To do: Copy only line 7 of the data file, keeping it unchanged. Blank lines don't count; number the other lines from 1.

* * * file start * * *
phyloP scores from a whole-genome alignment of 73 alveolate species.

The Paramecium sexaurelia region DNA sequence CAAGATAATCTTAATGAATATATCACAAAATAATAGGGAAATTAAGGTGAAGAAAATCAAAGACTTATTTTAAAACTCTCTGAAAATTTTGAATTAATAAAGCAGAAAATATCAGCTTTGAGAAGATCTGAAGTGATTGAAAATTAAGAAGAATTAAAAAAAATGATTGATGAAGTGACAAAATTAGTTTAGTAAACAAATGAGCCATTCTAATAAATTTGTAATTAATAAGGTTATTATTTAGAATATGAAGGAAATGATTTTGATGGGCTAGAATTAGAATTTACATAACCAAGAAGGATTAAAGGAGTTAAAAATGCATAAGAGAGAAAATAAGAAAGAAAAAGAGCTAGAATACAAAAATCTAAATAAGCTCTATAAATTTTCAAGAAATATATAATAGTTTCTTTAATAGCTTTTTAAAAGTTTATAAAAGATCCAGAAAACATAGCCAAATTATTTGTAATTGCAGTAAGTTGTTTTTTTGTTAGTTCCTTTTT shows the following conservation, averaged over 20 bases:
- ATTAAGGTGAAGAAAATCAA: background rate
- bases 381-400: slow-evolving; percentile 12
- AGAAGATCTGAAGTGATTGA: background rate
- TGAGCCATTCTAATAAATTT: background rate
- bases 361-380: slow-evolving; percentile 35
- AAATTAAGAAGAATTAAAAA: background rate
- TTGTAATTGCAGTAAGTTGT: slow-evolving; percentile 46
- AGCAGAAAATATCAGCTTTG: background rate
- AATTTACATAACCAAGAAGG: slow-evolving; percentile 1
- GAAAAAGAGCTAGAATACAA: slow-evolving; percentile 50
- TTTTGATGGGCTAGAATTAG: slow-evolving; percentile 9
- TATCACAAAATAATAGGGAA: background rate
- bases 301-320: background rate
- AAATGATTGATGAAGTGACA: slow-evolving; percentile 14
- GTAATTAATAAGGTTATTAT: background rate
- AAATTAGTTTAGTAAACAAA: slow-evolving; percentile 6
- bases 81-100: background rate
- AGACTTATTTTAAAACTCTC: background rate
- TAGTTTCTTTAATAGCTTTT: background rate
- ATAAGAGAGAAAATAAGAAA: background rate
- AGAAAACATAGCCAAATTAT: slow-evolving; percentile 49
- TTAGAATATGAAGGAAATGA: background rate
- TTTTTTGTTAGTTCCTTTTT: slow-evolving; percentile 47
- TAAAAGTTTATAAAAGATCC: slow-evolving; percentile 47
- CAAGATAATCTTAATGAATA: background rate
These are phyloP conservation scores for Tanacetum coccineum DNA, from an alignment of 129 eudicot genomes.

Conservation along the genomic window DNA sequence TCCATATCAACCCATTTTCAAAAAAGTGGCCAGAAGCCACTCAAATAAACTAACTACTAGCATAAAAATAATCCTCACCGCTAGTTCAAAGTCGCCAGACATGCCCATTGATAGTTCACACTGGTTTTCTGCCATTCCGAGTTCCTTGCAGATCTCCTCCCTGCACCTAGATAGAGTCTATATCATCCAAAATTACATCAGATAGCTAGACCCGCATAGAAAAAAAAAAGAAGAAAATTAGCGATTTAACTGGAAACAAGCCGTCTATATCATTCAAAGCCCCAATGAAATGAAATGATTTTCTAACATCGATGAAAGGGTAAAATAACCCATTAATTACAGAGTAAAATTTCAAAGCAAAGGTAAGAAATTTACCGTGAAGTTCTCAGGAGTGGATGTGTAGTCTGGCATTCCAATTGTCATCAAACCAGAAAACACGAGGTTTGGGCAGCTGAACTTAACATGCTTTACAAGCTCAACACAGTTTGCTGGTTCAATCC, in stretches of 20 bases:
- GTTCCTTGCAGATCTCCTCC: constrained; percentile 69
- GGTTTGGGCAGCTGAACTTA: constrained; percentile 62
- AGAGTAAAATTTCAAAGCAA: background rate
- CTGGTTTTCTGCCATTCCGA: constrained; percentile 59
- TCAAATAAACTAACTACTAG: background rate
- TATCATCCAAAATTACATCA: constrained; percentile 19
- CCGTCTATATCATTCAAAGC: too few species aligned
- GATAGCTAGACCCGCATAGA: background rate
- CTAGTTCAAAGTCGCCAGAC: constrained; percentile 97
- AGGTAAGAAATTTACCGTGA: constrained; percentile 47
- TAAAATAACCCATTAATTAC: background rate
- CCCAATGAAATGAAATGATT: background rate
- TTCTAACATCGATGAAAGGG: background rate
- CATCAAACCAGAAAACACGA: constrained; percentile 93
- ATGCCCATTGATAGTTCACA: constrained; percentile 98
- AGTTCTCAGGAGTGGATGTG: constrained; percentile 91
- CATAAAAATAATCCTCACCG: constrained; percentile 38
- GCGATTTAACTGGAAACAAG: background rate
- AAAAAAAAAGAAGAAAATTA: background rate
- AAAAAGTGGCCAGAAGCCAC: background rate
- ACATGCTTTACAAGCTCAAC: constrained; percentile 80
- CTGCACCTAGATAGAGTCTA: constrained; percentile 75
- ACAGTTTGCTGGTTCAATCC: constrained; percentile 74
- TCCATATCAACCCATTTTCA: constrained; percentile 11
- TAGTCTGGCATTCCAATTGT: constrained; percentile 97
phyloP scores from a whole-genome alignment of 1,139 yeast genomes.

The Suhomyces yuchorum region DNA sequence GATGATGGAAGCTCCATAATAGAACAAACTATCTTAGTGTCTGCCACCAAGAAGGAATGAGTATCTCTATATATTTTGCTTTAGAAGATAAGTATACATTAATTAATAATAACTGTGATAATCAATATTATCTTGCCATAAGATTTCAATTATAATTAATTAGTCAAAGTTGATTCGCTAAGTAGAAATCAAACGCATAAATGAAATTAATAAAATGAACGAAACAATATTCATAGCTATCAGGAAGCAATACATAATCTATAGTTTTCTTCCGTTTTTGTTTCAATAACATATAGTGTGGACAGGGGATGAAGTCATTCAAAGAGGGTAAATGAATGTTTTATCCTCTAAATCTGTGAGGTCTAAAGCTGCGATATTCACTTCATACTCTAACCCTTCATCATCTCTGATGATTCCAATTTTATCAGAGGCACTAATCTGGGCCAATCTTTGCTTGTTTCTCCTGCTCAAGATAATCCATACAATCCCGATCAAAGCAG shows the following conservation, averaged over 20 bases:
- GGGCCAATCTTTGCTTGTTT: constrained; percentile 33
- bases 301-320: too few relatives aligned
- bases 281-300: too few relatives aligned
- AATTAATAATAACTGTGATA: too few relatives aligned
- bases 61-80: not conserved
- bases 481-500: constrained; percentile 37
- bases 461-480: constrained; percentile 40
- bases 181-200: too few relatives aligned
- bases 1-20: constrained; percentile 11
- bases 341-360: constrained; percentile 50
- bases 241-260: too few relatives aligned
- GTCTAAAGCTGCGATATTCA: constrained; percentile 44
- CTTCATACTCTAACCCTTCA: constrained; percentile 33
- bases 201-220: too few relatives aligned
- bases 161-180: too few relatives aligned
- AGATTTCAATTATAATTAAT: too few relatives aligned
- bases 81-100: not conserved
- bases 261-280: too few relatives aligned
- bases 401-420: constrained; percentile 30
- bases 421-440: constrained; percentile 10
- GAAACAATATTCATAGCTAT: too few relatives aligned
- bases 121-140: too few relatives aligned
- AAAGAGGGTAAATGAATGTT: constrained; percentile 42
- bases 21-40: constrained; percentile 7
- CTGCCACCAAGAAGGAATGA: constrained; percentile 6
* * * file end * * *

- bases 361-380: slow-evolving; percentile 35